This is an archived article that was published on sltrib.com in 2013, and information in the article may be outdated. It is provided only for personal research purposes and may not be reprinted.
It is no longer just the Utah Attorney General's Office that is becoming engulfed in the never-ending flow of allegations against Attorney General John Swallow.
The Republican caucus of the Utah House i.e., the group that holds all the power will devote its entire June 19 agenda to discussing the attorney general's woes and whether they are bad enough to justify some action, up to and including impeachment, on the part of the Legislature.
Impeachment is, and should be, a high hurdle. Duly elected public officials should not be removed, or even threatened, over partisan fights or minor transgressions. (Though it is interesting to note that while the Constitution of the United States allows impeachment for "Treason, Bribery, or other high Crimes and Misdemeanors," the Utah Constitution sets a lower bar, "high crimes, misdemeanors, or malfeasance in office.")
But the fact that one lawmaker from Swallow's own Republican Party has now called for him to resign, and another has forcefully stated that the House must not shy away from the possibility of an impeachment probe, is evidence that the matter is draining much political energy from a system that has many other important matters before it.
Swallow and his predecessor, Mark Shurtleff, are the focus of probes by federal, state and local officials, and a probe by The Utah Bar has been requested.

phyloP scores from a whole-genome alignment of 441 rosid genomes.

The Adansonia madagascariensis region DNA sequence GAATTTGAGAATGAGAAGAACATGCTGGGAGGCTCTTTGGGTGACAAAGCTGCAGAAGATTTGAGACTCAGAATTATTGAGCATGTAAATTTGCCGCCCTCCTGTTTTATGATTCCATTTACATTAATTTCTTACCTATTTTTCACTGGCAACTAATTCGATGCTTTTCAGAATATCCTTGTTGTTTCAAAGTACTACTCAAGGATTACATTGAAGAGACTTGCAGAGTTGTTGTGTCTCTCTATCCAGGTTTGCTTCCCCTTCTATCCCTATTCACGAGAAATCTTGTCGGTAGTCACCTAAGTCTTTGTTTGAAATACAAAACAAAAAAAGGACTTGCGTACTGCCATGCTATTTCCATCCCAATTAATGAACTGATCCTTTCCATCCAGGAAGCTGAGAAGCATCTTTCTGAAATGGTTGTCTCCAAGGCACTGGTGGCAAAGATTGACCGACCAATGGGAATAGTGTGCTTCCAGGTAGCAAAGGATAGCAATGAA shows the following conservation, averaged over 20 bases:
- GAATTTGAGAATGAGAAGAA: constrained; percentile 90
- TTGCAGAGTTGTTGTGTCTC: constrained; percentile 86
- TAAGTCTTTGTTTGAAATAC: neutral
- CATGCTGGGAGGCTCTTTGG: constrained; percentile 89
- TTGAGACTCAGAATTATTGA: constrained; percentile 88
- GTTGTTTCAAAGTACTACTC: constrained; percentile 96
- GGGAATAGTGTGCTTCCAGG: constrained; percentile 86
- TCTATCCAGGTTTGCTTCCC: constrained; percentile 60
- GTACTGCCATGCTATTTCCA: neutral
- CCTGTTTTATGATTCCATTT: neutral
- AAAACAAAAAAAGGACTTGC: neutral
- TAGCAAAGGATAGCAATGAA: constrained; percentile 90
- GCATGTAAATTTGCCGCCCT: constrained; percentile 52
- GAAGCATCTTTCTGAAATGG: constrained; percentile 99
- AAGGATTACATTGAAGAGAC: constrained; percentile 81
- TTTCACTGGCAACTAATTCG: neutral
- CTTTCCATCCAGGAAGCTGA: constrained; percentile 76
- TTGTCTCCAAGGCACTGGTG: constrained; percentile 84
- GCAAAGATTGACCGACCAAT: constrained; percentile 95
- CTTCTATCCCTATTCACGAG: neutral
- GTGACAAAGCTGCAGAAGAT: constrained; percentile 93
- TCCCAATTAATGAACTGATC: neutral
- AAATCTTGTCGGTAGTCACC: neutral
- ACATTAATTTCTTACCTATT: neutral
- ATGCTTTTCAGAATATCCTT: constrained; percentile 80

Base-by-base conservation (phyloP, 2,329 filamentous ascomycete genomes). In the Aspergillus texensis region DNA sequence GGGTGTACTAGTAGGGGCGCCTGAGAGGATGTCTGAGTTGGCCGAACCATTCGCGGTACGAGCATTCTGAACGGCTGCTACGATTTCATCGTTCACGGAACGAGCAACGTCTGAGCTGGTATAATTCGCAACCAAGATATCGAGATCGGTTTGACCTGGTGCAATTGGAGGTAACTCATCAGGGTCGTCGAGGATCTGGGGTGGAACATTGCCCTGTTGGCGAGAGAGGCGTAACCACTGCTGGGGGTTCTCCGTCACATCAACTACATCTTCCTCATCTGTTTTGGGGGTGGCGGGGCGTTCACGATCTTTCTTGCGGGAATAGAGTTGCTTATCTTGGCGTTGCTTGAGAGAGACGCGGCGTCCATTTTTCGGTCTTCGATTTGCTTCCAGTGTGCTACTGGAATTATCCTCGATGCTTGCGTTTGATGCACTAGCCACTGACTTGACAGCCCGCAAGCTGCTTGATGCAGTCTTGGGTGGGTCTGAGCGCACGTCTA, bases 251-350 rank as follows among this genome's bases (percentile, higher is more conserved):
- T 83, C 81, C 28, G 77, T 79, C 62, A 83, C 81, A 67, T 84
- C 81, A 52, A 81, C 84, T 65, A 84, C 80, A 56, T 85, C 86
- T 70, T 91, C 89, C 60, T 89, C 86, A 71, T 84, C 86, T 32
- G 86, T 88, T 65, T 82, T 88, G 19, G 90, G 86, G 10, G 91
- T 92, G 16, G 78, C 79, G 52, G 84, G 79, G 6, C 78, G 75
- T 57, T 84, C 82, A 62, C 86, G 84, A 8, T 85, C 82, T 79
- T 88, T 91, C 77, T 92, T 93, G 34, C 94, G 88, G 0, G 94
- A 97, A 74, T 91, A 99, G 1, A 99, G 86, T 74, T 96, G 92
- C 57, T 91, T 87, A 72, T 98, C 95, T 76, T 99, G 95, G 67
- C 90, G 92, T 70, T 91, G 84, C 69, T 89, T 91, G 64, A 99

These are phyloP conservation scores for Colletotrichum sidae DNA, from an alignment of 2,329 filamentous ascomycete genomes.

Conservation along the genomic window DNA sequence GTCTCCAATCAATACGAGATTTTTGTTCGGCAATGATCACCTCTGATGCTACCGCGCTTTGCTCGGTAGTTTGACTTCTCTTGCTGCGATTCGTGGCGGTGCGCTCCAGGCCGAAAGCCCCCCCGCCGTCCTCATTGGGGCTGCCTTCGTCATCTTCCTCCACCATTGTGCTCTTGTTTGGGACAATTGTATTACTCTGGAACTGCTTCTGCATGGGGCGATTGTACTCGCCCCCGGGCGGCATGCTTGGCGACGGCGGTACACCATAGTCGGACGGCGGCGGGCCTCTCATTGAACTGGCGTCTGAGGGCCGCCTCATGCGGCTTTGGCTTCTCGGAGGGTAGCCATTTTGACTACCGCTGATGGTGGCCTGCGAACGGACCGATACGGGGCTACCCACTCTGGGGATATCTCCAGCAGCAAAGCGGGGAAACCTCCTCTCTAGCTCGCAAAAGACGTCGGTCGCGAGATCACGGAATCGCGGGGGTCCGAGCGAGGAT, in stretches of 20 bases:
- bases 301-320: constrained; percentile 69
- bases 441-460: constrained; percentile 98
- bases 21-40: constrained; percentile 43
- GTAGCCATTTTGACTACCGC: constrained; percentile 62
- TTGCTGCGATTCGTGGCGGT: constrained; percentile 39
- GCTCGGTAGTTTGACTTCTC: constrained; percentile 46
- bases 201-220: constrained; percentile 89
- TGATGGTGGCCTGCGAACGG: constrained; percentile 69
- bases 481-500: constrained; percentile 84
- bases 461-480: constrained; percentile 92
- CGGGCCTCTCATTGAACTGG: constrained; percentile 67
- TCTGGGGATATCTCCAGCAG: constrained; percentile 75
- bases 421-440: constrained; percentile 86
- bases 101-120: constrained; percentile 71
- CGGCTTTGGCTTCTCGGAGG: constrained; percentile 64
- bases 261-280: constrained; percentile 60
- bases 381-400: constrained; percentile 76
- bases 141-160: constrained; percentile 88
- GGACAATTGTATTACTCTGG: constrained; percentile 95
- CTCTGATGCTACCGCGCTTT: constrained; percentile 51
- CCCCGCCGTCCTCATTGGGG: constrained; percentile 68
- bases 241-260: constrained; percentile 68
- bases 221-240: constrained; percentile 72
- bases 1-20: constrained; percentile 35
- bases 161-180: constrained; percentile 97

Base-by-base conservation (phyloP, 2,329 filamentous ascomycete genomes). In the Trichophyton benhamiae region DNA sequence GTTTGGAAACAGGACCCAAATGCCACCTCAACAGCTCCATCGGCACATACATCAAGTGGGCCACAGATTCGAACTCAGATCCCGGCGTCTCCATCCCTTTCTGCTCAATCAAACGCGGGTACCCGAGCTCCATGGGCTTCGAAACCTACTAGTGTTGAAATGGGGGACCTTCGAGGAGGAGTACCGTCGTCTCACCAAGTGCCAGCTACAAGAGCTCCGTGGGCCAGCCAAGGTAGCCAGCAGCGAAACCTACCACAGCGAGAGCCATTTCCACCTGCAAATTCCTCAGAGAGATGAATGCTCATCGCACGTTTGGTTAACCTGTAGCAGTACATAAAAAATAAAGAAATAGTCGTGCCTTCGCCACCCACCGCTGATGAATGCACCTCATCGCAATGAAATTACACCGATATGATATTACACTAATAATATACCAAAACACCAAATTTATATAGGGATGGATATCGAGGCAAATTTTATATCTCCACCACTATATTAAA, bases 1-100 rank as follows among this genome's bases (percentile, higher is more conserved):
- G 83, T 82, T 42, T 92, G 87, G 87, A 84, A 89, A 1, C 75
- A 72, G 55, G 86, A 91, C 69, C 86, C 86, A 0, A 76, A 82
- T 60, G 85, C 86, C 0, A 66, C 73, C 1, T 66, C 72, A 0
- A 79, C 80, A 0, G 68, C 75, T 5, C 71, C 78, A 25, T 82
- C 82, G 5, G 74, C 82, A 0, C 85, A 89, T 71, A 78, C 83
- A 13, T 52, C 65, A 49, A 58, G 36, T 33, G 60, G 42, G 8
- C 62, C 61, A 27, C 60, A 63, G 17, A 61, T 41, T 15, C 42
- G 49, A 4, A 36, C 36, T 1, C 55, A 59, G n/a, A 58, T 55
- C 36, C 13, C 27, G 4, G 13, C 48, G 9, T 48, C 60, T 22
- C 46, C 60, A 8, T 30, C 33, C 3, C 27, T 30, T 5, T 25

The charges are a slimy lot, involving money and expensive perks from businessmen who were either under suspicion, under indictment or actually convicted on matters with the over-arching theme of high-dollar, high-tech flimflams. Shurtleff and Swallow are also accused of extracting favors from people who needed to stay on the good side of the attorney general or risk going to jail.
So far, there have been no criminal charges filed against either Shurtleff or Swallow. It is telling, though, that Shurtleff recently gave up a lucrative lobbying position with a high-powered Washington law firm. The official reason was a variation on the "desire to spend more time with his family" dodge. But it would not be unreasonable to assume that the firm of Troutman Sanders was reasonably worried that being connected to Shurtleff was damaging its credibility.
Likewise, the state of Utah, its government and its dominant Republican Party are all finding their credibility damaged by their ongoing association with Swallow.
Now would be a good time for Swallow to again follow the lead of his mentor Shurtleff, claim that the demands of office, coupled with the ongoing scandals, are too much to bear, and resign his office. So everyone else can get back to work.